GSMA, WFP Launch Mobile Money Program to Distribute Disaster Relief2 min read
The GSMA will be working with the United Nations World Food Programme (WFP) to provide civilians with financial relief during humanitarian crises. Examples include pandemics and natural disasters, although the program is not limited to those specific situations.
The joint program will leverage mobile money technology to transfer funds to individual civilians. The digital assistance can be distributed quickly and efficiently, with an extensive digital paper trail to maintain accountability.
The financial aid program will run for the next three years, and builds on the existing five-year relationship between the GSMA and the WFP. The two organizations will work with local governments and mobile operators to implement the program, which will launch in Nigeria before expanding to other countries around the world.
“As humanitarian crises become more frequent, complex and protracted, the need to devise services that are scalable, replicable and efficient has become crucial,” said GSMA Chief Regulatory Officer John Giusti. “Mobile money services can provide the foundation for rapidly scaling cash transfers to safely and effectively deploy desperately-needed resources.”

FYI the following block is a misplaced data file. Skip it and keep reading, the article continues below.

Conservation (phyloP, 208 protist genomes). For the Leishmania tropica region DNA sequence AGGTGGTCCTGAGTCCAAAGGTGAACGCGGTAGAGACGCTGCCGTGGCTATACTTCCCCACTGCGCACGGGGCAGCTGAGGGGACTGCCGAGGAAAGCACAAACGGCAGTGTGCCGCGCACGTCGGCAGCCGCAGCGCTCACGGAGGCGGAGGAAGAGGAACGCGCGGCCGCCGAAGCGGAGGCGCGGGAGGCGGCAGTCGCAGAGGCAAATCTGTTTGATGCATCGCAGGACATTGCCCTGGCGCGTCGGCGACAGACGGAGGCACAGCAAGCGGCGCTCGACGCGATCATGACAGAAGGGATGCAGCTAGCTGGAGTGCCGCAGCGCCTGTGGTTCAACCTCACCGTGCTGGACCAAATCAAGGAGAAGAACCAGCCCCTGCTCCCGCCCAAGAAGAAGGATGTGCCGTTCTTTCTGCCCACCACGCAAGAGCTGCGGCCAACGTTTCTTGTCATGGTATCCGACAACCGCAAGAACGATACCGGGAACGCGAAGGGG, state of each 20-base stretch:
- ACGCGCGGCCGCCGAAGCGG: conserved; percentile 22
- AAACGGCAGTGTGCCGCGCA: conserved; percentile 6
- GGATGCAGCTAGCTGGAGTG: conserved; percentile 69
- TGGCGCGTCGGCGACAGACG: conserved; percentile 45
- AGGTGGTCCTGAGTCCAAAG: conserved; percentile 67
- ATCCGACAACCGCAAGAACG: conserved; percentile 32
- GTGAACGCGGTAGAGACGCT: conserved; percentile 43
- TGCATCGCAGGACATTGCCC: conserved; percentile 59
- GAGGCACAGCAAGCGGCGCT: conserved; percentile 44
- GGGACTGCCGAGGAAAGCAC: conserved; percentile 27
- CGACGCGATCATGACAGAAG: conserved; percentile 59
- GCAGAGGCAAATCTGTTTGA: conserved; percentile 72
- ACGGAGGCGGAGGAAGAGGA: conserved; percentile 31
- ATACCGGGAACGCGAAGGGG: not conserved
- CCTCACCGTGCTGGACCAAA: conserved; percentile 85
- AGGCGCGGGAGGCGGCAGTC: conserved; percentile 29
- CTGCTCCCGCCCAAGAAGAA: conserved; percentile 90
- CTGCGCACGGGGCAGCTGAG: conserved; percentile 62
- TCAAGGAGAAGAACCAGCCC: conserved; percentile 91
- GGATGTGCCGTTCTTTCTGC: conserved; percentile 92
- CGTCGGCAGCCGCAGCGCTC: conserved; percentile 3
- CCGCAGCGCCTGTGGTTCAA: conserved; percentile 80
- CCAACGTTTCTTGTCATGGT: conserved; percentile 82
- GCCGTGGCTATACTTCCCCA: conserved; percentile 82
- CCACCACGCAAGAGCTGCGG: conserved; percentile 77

The GSMA plans to support the WFP with Mobile Money Certification and Mobile Money API initiatives, which will help the WFP to evaluate potential financial services partners to ensure that they meet international mobile money standards. Doing so will also protect the privacy and civil liberties of those receiving aid.
Recipients, meanwhile, will have the freedom to spend the money in a way that will best meet their needs. That should help boost local economies and promote overall financial inclusion. The GSMA’s Mobile for Humanitarian Innovation programme is funded by the UK Department for International Development.
The GSMA has previously reported that the mobile money industry processed more than $2 billion on a daily basis in 2019. In the meantime, the UN Refugee Agency is already using mobile money technology to send humanitarian aid to people in Egypt.